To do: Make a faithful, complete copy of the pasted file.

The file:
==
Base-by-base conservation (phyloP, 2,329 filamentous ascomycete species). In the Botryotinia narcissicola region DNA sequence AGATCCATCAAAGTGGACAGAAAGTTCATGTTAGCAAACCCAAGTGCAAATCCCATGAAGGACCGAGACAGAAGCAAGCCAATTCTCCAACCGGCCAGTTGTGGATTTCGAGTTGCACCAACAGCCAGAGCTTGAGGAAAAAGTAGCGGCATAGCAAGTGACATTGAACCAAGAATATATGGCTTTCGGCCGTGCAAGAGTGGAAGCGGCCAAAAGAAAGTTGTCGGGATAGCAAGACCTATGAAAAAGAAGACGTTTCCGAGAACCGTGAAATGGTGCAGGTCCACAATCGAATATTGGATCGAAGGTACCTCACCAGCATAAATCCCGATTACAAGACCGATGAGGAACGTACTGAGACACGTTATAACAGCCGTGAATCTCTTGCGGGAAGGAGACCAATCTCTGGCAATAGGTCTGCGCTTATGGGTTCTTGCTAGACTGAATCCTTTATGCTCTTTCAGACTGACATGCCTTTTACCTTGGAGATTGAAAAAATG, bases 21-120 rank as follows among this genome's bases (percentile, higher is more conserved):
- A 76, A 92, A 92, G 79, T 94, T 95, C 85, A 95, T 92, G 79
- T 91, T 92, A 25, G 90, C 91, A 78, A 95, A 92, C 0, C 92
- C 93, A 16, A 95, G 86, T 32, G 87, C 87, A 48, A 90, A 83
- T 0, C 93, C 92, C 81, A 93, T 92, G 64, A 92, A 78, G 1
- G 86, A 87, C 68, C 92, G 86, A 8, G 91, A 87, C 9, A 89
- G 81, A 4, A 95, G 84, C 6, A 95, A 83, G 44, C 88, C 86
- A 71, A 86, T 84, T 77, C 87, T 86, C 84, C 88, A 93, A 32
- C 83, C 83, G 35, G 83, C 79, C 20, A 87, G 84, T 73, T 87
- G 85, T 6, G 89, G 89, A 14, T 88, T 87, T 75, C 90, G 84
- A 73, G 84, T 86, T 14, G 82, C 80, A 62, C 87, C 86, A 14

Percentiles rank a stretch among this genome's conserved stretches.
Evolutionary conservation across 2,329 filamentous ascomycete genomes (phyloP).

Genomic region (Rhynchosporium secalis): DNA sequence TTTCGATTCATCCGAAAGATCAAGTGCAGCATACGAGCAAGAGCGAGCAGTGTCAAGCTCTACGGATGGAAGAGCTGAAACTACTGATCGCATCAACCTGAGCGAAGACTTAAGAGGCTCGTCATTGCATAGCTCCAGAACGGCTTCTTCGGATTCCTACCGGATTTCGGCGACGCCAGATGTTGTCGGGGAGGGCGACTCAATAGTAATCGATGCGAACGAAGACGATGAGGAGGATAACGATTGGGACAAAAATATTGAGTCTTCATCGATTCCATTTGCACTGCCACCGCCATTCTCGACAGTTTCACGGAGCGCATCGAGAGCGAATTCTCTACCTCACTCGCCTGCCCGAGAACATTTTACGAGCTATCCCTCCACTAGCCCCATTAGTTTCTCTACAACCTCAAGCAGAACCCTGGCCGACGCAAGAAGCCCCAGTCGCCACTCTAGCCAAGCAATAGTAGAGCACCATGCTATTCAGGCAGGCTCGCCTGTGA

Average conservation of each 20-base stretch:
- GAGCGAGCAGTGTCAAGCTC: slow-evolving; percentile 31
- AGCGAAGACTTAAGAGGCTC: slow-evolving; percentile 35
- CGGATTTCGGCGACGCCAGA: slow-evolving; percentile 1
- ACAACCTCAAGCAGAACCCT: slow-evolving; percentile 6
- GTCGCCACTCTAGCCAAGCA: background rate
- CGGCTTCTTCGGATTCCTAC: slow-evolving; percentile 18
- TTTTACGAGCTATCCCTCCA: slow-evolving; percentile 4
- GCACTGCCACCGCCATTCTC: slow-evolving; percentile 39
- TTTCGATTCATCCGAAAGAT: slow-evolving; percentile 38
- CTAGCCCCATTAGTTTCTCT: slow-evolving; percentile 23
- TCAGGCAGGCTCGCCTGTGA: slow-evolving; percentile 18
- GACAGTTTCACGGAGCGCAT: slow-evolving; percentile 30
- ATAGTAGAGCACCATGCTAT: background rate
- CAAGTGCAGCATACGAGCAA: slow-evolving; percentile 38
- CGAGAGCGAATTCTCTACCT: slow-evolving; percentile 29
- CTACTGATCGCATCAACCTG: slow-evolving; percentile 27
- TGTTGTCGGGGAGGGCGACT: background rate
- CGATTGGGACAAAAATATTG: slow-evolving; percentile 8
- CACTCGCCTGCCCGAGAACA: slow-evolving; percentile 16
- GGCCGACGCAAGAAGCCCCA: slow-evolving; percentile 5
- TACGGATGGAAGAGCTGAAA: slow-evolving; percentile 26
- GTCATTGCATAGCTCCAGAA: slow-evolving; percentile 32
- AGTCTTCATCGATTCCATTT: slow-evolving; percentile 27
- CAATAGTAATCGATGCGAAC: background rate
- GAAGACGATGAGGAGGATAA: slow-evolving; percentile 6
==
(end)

Base-by-base conservation (phyloP, 2,329 filamentous ascomycete species). In the Botryotinia narcissicola region DNA sequence AGATCCATCAAAGTGGACAGAAAGTTCATGTTAGCAAACCCAAGTGCAAATCCCATGAAGGACCGAGACAGAAGCAAGCCAATTCTCCAACCGGCCAGTTGTGGATTTCGAGTTGCACCAACAGCCAGAGCTTGAGGAAAAAGTAGCGGCATAGCAAGTGACATTGAACCAAGAATATATGGCTTTCGGCCGTGCAAGAGTGGAAGCGGCCAAAAGAAAGTTGTCGGGATAGCAAGACCTATGAAAAAGAAGACGTTTCCGAGAACCGTGAAATGGTGCAGGTCCACAATCGAATATTGGATCGAAGGTACCTCACCAGCATAAATCCCGATTACAAGACCGATGAGGAACGTACTGAGACACGTTATAACAGCCGTGAATCTCTTGCGGGAAGGAGACCAATCTCTGGCAATAGGTCTGCGCTTATGGGTTCTTGCTAGACTGAATCCTTTATGCTCTTTCAGACTGACATGCCTTTTACCTTGGAGATTGAAAAAATG, bases 21-120 rank as follows among this genome's bases (percentile, higher is more conserved):
- A 76, A 92, A 92, G 79, T 94, T 95, C 85, A 95, T 92, G 79
- T 91, T 92, A 25, G 90, C 91, A 78, A 95, A 92, C 0, C 92
- C 93, A 16, A 95, G 86, T 32, G 87, C 87, A 48, A 90, A 83
- T 0, C 93, C 92, C 81, A 93, T 92, G 64, A 92, A 78, G 1
- G 86, A 87, C 68, C 92, G 86, A 8, G 91, A 87, C 9, A 89
- G 81, A 4, A 95, G 84, C 6, A 95, A 83, G 44, C 88, C 86
- A 71, A 86, T 84, T 77, C 87, T 86, C 84, C 88, A 93, A 32
- C 83, C 83, G 35, G 83, C 79, C 20, A 87, G 84, T 73, T 87
- G 85, T 6, G 89, G 89, A 14, T 88, T 87, T 75, C 90, G 84
- A 73, G 84, T 86, T 14, G 82, C 80, A 62, C 87, C 86, A 14

Percentiles rank a stretch among this genome's conserved stretches.
Evolutionary conservation across 2,329 filamentous ascomycete genomes (phyloP).

Genomic region (Rhynchosporium secalis): DNA sequence TTTCGATTCATCCGAAAGATCAAGTGCAGCATACGAGCAAGAGCGAGCAGTGTCAAGCTCTACGGATGGAAGAGCTGAAACTACTGATCGCATCAACCTGAGCGAAGACTTAAGAGGCTCGTCATTGCATAGCTCCAGAACGGCTTCTTCGGATTCCTACCGGATTTCGGCGACGCCAGATGTTGTCGGGGAGGGCGACTCAATAGTAATCGATGCGAACGAAGACGATGAGGAGGATAACGATTGGGACAAAAATATTGAGTCTTCATCGATTCCATTTGCACTGCCACCGCCATTCTCGACAGTTTCACGGAGCGCATCGAGAGCGAATTCTCTACCTCACTCGCCTGCCCGAGAACATTTTACGAGCTATCCCTCCACTAGCCCCATTAGTTTCTCTACAACCTCAAGCAGAACCCTGGCCGACGCAAGAAGCCCCAGTCGCCACTCTAGCCAAGCAATAGTAGAGCACCATGCTATTCAGGCAGGCTCGCCTGTGA

Average conservation of each 20-base stretch:
- GAGCGAGCAGTGTCAAGCTC: slow-evolving; percentile 31
- AGCGAAGACTTAAGAGGCTC: slow-evolving; percentile 35
- CGGATTTCGGCGACGCCAGA: slow-evolving; percentile 1
- ACAACCTCAAGCAGAACCCT: slow-evolving; percentile 6
- GTCGCCACTCTAGCCAAGCA: background rate
- CGGCTTCTTCGGATTCCTAC: slow-evolving; percentile 18
- TTTTACGAGCTATCCCTCCA: slow-evolving; percentile 4
- GCACTGCCACCGCCATTCTC: slow-evolving; percentile 39
- TTTCGATTCATCCGAAAGAT: slow-evolving; percentile 38
- CTAGCCCCATTAGTTTCTCT: slow-evolving; percentile 23
- TCAGGCAGGCTCGCCTGTGA: slow-evolving; percentile 18
- GACAGTTTCACGGAGCGCAT: slow-evolving; percentile 30
- ATAGTAGAGCACCATGCTAT: background rate
- CAAGTGCAGCATACGAGCAA: slow-evolving; percentile 38
- CGAGAGCGAATTCTCTACCT: slow-evolving; percentile 29
- CTACTGATCGCATCAACCTG: slow-evolving; percentile 27
- TGTTGTCGGGGAGGGCGACT: background rate
- CGATTGGGACAAAAATATTG: slow-evolving; percentile 8
- CACTCGCCTGCCCGAGAACA: slow-evolving; percentile 16
- GGCCGACGCAAGAAGCCCCA: slow-evolving; percentile 5
- TACGGATGGAAGAGCTGAAA: slow-evolving; percentile 26
- GTCATTGCATAGCTCCAGAA: slow-evolving; percentile 32
- AGTCTTCATCGATTCCATTT: slow-evolving; percentile 27
- CAATAGTAATCGATGCGAAC: background rate
- GAAGACGATGAGGAGGATAA: slow-evolving; percentile 6